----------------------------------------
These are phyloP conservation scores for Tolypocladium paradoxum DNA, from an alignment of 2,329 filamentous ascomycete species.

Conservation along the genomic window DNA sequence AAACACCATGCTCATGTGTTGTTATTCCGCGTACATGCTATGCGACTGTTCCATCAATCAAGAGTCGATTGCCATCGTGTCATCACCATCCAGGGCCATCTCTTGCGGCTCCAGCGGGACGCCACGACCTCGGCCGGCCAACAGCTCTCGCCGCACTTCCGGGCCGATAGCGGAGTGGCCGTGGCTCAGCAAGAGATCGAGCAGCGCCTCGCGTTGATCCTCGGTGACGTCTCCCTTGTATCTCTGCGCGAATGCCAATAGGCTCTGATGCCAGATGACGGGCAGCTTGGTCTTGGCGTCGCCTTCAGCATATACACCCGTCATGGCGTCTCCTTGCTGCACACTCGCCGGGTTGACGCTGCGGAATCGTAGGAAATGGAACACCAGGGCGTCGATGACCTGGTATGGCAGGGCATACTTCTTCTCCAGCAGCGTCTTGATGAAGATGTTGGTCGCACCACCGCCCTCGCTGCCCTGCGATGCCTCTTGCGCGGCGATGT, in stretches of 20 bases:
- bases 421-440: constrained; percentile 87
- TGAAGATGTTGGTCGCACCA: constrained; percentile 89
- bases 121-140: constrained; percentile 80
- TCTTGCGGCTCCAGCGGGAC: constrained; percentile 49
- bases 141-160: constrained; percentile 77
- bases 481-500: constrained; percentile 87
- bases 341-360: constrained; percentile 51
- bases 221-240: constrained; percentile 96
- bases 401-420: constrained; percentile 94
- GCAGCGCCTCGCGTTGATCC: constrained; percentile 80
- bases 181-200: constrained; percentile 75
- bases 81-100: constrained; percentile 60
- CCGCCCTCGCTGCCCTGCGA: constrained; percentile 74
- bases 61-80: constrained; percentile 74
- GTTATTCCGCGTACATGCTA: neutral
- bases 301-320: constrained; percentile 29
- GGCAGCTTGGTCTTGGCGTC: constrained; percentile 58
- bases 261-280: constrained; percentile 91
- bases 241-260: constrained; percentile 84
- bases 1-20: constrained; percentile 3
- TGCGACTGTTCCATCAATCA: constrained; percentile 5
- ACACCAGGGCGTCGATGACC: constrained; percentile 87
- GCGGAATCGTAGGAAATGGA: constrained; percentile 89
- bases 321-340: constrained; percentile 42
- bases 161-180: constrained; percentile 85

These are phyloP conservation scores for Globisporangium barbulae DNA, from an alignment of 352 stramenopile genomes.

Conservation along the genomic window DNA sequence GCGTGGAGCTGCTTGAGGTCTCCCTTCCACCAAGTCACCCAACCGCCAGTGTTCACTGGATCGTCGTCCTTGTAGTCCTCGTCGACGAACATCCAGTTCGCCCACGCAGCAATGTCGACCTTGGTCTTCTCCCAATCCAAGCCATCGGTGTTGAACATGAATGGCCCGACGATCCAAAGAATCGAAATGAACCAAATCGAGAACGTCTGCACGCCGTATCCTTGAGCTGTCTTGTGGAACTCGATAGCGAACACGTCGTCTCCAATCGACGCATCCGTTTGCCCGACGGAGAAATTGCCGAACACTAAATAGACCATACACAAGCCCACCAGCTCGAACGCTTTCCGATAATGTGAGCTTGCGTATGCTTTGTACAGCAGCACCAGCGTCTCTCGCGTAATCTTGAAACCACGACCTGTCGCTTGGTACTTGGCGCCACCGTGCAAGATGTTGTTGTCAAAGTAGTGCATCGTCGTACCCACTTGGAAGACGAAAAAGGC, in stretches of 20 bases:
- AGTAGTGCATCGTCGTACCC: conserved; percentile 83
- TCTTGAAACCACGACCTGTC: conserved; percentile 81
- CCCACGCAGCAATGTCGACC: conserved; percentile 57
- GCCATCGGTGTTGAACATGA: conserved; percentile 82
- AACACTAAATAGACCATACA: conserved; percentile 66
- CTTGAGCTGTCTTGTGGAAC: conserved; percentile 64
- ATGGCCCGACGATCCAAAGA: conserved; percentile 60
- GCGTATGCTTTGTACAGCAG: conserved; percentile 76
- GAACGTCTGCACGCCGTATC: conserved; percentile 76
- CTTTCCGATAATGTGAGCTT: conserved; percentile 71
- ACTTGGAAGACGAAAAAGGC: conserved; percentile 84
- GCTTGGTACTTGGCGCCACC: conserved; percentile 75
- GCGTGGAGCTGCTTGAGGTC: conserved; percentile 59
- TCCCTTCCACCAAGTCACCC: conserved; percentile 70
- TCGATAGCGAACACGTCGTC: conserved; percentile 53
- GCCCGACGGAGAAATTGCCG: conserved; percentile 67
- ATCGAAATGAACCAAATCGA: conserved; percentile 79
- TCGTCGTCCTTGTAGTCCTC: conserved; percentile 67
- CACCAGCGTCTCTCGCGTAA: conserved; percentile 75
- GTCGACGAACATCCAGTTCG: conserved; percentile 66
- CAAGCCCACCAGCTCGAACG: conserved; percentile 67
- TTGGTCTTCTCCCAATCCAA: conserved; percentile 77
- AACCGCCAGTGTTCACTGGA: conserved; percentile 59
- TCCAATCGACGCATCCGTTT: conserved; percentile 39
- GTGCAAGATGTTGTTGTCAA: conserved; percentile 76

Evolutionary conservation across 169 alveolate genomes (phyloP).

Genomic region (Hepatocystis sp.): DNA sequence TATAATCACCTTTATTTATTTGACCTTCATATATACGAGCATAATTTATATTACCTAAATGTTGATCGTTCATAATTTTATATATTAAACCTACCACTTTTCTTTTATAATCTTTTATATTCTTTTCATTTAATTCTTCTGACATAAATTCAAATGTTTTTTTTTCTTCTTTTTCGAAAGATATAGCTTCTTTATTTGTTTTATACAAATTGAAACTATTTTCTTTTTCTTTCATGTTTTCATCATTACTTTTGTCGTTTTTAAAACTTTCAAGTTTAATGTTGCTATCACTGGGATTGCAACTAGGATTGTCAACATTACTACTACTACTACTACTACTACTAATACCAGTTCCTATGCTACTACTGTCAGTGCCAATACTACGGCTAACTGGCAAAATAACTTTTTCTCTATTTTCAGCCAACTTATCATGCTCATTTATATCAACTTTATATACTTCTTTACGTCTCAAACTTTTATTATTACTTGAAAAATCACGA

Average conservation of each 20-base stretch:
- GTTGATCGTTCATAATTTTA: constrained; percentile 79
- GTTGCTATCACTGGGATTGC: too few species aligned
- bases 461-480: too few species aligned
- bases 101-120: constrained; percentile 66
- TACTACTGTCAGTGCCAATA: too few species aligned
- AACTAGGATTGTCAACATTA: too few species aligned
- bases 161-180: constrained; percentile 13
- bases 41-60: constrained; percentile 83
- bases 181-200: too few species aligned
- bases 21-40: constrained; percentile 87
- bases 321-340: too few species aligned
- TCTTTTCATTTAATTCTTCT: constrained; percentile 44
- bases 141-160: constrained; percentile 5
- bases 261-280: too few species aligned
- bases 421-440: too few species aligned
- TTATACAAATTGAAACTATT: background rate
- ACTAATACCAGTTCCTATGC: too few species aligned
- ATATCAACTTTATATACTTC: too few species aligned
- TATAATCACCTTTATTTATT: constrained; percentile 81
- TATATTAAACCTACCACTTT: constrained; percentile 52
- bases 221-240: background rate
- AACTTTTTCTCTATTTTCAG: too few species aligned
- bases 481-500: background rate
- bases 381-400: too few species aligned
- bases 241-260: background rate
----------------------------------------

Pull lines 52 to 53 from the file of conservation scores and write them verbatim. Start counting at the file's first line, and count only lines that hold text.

- AACCGCCAGTGTTCACTGGA: conserved; percentile 59
- TCCAATCGACGCATCCGTTT: conserved; percentile 39